Every week, critic Cristin Leach talks us through a different artwork for Through The Canvas on RTÉ lyric fm - this week, she's taking a closer look at Martin Gale's 1980 painting Sonny’s Day.

Martin Gale (b.1949) is a painter whose work I have always admired. As a rule, he paints solitary figures in landscapes pregnant with narrative possibility. Sonny’s Day is one of those paintings that gives more the more you keep looking. Gale’s compositions operate like visual short stories. In 2016, I stood in the Lavit Gallery in Cork and eavesdropped as the artist spoke to a group of visiting students, "I don’t paint scenery," he said. "The landscape is a stage on which to set narratives, little suggestions of stories." Confirmation then: Gale is telling us stories. But, he is not interested in spelling everything out. He sets the scene and leaves it to the viewer to fill in the words.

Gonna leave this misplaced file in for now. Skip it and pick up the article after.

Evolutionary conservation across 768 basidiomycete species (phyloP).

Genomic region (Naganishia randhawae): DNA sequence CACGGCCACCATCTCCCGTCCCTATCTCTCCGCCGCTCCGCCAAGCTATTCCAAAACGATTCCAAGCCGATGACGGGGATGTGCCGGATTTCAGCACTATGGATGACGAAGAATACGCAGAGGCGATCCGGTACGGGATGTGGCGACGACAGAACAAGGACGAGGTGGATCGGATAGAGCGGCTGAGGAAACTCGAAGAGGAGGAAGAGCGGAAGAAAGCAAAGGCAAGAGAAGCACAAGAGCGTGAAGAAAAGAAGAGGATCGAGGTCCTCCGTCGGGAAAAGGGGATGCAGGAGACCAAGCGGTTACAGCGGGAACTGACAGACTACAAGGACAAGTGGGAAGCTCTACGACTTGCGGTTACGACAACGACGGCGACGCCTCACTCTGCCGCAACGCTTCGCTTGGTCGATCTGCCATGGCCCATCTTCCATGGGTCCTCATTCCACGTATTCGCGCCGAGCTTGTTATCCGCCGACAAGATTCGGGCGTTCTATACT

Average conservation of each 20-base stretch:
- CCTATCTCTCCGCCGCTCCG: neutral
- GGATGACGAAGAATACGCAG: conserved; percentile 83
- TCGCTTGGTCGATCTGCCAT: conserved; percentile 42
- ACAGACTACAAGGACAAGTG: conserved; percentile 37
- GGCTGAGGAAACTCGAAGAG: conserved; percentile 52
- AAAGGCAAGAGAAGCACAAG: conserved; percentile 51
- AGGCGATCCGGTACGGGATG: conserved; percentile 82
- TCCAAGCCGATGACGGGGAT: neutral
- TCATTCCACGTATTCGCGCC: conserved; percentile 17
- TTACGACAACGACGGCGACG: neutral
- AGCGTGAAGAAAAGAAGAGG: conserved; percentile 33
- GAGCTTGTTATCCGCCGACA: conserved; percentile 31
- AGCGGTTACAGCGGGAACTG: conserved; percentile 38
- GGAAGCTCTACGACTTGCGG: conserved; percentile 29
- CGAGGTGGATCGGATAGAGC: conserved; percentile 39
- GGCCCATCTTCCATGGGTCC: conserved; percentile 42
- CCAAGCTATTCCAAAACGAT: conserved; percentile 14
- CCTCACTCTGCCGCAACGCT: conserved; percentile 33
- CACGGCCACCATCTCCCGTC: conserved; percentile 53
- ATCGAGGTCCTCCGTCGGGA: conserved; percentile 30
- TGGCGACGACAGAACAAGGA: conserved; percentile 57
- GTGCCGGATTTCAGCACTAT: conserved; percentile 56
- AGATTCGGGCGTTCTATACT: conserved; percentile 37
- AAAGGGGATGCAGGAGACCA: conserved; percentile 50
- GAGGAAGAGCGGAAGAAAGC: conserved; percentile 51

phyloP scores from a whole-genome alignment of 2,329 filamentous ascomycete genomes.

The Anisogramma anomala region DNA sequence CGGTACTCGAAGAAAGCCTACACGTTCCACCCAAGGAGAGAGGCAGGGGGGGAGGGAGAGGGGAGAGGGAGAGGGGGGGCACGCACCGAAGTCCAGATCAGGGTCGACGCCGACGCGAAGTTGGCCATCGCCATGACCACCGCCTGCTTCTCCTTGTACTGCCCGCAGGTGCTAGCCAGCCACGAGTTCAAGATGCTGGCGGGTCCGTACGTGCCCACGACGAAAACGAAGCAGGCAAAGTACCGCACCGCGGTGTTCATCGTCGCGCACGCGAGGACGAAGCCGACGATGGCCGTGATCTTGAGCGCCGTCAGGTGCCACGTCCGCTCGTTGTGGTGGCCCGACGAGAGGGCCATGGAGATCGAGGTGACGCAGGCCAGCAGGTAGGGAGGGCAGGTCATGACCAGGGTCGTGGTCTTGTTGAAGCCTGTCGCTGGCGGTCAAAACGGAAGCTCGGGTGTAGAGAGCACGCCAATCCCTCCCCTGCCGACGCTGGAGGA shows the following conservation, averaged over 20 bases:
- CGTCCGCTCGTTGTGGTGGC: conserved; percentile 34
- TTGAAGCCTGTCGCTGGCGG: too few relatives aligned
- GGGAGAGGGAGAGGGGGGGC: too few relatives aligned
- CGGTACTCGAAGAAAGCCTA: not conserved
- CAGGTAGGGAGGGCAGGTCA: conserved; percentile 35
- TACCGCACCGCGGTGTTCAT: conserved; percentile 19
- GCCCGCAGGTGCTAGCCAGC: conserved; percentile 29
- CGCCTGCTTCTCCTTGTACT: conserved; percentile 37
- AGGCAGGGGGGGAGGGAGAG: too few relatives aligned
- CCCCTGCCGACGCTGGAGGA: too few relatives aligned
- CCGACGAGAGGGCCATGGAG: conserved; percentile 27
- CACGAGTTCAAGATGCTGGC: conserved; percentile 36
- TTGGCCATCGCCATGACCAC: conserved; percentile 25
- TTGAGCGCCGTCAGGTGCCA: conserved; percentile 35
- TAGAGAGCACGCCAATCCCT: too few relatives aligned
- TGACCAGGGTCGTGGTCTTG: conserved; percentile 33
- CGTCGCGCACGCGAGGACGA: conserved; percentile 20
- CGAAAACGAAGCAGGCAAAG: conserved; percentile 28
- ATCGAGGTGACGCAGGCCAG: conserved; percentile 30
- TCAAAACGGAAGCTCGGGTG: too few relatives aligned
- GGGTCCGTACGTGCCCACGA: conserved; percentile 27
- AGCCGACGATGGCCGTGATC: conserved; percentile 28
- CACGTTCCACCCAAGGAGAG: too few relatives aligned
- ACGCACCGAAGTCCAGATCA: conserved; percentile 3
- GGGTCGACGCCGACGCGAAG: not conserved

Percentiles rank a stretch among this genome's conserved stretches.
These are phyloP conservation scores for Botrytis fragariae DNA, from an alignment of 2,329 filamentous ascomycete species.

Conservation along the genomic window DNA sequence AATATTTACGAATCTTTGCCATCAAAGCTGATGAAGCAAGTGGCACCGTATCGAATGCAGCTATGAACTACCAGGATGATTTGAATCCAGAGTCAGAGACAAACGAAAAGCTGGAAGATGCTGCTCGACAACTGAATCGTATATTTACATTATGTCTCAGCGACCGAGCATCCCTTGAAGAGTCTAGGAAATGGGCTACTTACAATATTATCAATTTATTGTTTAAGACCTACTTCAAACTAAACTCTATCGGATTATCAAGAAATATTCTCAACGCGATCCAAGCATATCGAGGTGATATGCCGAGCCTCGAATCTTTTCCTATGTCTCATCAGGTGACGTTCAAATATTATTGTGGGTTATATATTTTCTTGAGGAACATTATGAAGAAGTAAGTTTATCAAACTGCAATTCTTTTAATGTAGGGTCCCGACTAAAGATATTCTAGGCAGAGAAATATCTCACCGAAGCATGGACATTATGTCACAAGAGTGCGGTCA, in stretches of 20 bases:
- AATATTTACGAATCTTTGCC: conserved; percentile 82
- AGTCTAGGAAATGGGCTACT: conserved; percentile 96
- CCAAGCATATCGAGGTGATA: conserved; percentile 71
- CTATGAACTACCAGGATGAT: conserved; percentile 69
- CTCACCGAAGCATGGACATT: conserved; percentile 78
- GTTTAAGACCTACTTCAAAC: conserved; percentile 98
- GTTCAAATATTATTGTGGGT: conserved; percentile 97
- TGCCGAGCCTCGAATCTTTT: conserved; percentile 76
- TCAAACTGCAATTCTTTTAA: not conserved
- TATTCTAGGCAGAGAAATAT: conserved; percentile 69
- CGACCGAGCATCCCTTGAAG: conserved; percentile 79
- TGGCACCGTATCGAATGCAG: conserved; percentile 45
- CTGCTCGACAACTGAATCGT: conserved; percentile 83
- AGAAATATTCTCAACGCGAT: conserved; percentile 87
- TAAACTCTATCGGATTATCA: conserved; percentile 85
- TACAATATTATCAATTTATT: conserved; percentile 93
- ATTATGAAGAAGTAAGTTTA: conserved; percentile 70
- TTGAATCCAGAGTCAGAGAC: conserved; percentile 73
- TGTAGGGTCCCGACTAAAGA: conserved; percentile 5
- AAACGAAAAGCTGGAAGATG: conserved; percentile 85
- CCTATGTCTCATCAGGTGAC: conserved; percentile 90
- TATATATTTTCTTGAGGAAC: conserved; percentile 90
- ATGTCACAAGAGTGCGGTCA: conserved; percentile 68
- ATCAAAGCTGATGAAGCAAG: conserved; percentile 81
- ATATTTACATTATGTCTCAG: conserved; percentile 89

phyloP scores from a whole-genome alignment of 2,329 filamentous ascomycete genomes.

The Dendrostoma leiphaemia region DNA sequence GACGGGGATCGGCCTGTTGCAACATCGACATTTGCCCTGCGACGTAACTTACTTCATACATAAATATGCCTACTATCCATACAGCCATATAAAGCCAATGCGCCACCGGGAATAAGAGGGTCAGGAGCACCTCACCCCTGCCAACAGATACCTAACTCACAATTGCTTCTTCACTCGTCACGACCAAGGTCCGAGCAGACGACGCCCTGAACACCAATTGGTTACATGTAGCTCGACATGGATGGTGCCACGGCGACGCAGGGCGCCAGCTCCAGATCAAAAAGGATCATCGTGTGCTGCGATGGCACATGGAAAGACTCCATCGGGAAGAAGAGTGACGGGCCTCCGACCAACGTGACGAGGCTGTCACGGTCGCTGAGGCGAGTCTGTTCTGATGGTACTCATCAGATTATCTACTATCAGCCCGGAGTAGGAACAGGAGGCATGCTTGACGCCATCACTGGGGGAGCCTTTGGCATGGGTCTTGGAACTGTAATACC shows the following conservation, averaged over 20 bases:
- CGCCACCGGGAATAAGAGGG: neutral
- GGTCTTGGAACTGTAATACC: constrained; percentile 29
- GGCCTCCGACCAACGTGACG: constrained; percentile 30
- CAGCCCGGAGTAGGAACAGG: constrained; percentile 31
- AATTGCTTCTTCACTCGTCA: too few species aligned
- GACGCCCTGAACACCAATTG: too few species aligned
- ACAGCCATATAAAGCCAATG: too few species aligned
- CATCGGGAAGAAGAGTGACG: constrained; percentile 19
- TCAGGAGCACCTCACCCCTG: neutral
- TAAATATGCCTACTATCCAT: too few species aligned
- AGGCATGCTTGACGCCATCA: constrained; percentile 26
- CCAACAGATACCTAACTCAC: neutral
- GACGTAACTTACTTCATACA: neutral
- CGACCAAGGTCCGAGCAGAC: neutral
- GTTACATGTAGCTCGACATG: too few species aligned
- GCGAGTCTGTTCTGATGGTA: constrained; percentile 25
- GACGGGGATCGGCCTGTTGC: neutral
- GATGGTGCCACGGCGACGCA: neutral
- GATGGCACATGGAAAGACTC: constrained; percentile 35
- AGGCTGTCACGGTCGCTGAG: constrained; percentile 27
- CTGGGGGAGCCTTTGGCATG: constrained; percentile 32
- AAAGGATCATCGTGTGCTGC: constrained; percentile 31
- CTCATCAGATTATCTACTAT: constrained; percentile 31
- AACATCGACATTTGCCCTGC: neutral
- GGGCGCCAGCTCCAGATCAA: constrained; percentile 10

Martin Gale, Sonny's Day (1980)

The story in Sonny's Day is a rich one, a tale of rural Ireland, male isolation, family legacy, the call and anchor of the land, and the consolation of nature in a life filled with solitude. Gale, who moved to Ireland from England as a child, is one of the most significant chroniclers of the life of individuals in Irish landscapes of his time.

His photo-realist takes are not about the land itself as much as the feelings and lives of people in the land: their land, our land, Ireland.

Through The Canvas, lyric fm, Tuesdays at 11.30am (as part of Niall Carroll's Classical Daytime) - find out more about the show here.